Published to accompany the exhibition at Tate Britain last year that recreated Blake’s private show of 1809, this small, elegant book presents Blake’s once neglected Descriptive Catalogue with quiet, understated authority. Much of this, of course, is due to the great change in status that Blake’s work has undergone since his death, yet the collection of colour plates presented here, along with the Catalogue itself and Martin Myrone’s introduction and notes, provides Blake’s one-man show with a cultural significance that would have astonished the Romantic artist’s contemporaries.
Seen in My Visions is divided into four sections: Myrone’s introduction and a bibliographical note is followed by the Descriptive Catalogue itself as well as the paintings that were included in the Tate 2009 exhibition. The volume concludes with a glossary of art terms used by Myrone and Blake. Myrone’s essay, “The grand Style of Art restored”, is concise but extremely informative, providing within its few pages a surprisingly comprehensive (and comprehensible) account of the contexts of the fine art scene as it existed in the late eighteenth and early nineteenth centuries. Myrone’s main concern is the institutional practice of the Royal Academy, designed as a showcase to promote contemporary British artists and one that very quickly prompted opposition that resulted in alternative one-man shows, beginning with Nathaniel Hone’s exhibition in 1775. Leading artists such as Gainsborough, Barry and Fuseli sought alternatives to the hegemony of the Academy; as such, Blake’s decision to exhibit was by no means as eccentric as (in the eyes of those few contemporaries who saw them) were the works of art on display. As Myrone concludes, Blake was not that unusual, and many artists “had tried to acquire a public reputation, and avoid the pitfalls of the big annual exhibitions, by setting up their own shows” (p. 18).
While Myrone effectively contextualises Blake within a sphere of contemporary practice that was not, then, particularly unusual, the Descriptive Catalogue itself cannot but appear idiosyncratic even after two centuries. The longest section of text describes a a painting of Chaucer’s Canterbury Tales which emulated a Gothic, medieval style that was considerably out of favour with early nineteenth-century tastes. Charles Lamb described this as one of the finest pieces of criticism he had ever seen, and certainly it demonstrates Blake’s incisive opinions, but other readers such as the Hunt brothers and Robert Southey who encountered his denunciations of Rubens and Titian, as well as his declarations of the primacy of semitic over classical art considered him at best eccentric, at worst mad.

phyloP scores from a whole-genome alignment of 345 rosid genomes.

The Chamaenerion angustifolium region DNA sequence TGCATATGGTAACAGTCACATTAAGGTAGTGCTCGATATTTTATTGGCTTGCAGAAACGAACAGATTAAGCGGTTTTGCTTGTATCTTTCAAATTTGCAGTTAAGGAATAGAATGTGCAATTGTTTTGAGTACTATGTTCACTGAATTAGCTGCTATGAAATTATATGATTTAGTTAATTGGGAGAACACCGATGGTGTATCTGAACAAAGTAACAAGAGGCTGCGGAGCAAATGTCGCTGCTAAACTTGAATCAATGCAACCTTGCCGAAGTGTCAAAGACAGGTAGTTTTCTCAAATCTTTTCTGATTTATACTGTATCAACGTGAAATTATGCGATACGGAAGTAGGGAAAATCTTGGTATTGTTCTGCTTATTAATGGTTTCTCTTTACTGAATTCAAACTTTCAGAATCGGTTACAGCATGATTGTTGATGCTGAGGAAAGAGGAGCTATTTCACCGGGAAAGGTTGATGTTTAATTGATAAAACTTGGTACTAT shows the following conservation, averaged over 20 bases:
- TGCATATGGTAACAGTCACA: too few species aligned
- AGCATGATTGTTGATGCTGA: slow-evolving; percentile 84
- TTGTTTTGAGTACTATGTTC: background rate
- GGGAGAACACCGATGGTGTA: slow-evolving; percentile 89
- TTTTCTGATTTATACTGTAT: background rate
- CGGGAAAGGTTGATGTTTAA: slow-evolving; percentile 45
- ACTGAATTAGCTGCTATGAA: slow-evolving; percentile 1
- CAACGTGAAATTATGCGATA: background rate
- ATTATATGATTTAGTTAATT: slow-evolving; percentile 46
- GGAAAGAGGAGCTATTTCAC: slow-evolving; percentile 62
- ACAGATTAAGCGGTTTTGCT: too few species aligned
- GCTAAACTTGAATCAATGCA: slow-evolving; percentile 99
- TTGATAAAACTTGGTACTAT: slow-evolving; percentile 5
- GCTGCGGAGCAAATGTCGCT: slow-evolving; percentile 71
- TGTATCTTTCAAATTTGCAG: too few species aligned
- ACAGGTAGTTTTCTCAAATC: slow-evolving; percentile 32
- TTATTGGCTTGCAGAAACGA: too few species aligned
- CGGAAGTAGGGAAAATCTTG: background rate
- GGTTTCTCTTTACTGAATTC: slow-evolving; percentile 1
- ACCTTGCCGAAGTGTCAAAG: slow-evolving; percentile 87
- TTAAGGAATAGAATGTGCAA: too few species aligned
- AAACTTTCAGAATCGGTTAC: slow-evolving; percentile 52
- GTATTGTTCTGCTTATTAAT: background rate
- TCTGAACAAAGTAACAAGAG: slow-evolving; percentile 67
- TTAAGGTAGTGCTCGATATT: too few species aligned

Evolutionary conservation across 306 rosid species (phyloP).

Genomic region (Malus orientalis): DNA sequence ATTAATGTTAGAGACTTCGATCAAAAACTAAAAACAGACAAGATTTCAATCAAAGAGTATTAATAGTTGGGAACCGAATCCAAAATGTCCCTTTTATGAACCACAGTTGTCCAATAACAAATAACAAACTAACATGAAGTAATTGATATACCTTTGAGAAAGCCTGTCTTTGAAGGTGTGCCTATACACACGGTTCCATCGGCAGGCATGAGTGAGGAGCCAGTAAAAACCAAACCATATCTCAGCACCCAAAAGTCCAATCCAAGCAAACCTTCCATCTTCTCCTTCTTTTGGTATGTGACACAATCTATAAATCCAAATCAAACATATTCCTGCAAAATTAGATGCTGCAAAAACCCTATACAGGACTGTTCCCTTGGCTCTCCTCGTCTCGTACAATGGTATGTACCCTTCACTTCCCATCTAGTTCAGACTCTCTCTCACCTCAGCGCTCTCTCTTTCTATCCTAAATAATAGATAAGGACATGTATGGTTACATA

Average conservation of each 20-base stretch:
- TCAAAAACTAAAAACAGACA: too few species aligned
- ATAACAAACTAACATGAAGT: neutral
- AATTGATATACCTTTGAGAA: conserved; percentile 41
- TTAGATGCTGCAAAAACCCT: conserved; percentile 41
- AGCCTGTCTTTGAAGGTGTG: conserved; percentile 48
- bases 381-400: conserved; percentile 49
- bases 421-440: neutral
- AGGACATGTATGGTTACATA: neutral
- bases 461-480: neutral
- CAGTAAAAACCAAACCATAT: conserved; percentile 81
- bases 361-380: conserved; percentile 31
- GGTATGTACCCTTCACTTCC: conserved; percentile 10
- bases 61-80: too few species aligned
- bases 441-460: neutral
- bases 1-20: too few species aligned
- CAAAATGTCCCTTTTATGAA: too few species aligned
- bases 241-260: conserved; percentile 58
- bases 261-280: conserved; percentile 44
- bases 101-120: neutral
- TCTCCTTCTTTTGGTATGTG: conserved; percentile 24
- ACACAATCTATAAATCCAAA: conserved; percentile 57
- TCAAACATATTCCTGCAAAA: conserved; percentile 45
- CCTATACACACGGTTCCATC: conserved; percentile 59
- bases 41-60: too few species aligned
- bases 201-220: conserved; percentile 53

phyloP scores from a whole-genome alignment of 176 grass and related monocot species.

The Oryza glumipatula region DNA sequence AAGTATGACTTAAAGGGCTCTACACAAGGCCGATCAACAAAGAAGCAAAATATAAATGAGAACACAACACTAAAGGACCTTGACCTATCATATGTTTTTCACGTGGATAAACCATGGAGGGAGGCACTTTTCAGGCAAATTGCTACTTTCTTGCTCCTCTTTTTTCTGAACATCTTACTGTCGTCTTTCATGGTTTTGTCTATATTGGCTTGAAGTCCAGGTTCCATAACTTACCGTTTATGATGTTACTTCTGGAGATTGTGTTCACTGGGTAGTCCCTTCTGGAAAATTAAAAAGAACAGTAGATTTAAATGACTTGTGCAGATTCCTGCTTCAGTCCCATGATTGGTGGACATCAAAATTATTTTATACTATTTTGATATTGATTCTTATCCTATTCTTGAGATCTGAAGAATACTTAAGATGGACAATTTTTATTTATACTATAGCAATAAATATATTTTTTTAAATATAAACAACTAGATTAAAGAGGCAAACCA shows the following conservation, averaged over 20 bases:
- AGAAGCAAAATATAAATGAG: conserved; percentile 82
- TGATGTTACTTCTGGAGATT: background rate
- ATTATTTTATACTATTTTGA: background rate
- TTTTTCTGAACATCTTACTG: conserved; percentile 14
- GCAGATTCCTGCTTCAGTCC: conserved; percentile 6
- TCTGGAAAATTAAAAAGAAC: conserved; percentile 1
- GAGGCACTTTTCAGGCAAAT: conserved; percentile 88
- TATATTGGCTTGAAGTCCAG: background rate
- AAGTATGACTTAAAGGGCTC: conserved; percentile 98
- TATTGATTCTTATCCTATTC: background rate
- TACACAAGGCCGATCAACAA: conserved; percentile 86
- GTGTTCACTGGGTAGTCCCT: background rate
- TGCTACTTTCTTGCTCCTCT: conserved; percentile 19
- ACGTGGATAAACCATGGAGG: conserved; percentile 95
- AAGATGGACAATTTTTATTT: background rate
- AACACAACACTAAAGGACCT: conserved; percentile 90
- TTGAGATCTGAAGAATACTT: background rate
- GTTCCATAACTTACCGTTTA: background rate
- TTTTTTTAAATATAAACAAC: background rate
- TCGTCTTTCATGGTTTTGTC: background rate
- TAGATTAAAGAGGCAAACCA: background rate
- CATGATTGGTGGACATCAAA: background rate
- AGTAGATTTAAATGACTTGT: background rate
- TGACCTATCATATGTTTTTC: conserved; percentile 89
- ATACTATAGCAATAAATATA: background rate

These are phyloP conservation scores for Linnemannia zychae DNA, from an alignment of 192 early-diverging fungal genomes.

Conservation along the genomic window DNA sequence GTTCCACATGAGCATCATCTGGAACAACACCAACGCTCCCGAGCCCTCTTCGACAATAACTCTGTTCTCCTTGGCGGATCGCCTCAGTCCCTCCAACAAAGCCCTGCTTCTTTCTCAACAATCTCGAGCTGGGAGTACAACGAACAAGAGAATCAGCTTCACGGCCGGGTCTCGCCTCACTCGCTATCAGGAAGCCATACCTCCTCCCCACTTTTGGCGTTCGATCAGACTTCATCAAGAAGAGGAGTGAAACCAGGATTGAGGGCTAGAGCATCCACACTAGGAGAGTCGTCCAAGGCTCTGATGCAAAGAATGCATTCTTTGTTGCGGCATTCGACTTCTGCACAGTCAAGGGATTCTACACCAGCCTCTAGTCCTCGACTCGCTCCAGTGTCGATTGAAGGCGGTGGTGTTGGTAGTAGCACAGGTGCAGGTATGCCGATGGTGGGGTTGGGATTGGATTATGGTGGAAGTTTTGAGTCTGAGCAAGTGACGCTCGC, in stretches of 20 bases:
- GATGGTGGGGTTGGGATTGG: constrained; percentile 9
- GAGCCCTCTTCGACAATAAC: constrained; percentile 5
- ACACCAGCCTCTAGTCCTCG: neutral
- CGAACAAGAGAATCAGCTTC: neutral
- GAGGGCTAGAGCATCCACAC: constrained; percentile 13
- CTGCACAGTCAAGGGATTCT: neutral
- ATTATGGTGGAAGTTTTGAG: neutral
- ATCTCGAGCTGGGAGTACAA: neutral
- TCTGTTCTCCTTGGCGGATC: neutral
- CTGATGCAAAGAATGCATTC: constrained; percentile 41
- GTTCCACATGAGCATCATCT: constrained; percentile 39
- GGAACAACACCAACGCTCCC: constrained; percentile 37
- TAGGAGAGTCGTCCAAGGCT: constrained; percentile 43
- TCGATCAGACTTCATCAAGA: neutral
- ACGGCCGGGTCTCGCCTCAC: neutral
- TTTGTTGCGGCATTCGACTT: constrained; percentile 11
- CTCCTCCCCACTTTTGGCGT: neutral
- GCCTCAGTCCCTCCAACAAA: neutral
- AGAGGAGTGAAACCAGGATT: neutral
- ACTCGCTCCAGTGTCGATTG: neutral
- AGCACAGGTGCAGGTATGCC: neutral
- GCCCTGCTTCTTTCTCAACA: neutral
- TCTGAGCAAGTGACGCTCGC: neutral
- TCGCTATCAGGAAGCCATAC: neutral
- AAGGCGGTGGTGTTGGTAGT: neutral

The plates of surviving works (eleven out of sixteen included in the 1809 show) include some of Blake’s most famous images, such as The Spiritual Form of Nelson Guiding Leviathan and Christ in the Sepulchre, guarded by Angels, as well as early, more conventional examples of Blake’s art such as The Penance of Jane Shore, which he had painted in 1793 for exhibition in the Royal Academy. Some of these paintings, notably the rich temperas of which Satan Calling up his Legions is a good example, have suffered considerably over time, the canvas having cracked and darkened. The watercolours, however, particularly the glorious angels guarding Christ, remain translucent and vivid. By displaying mainly biblical subjects or those drawn from contemporary poetry (for example Gray’s The Bard), rather than those figures that comprised his own mythology, Blake attempted to present himself in a relatively conventional light, yet the non-mimetic, gradiose figures elevated from flat, pre-Renaissance backgrounds, could not have appeared as anything other than impossibly bizarre to most viewers at the time.
Myrone’s glossary, as with his footnotes to the Catalogue, provides a lucid explanation of various terms. The book as a whole has been designed as a catalogue for general readers (and visitors to the 2009 show) rather than academics, and the strength of Myrone’s style is his ability to convey the complexities of art history with an assured, light touch. Blake’s painting, in contrast to his poetry and printmaking, tends to be a neglected subject, but recent exhibitions and the continuing interest of twenty-first century artists in Blake indicate that “Seen in My Visions” probably marks the start of a new trend in Blake studies that will pay more attention to that art.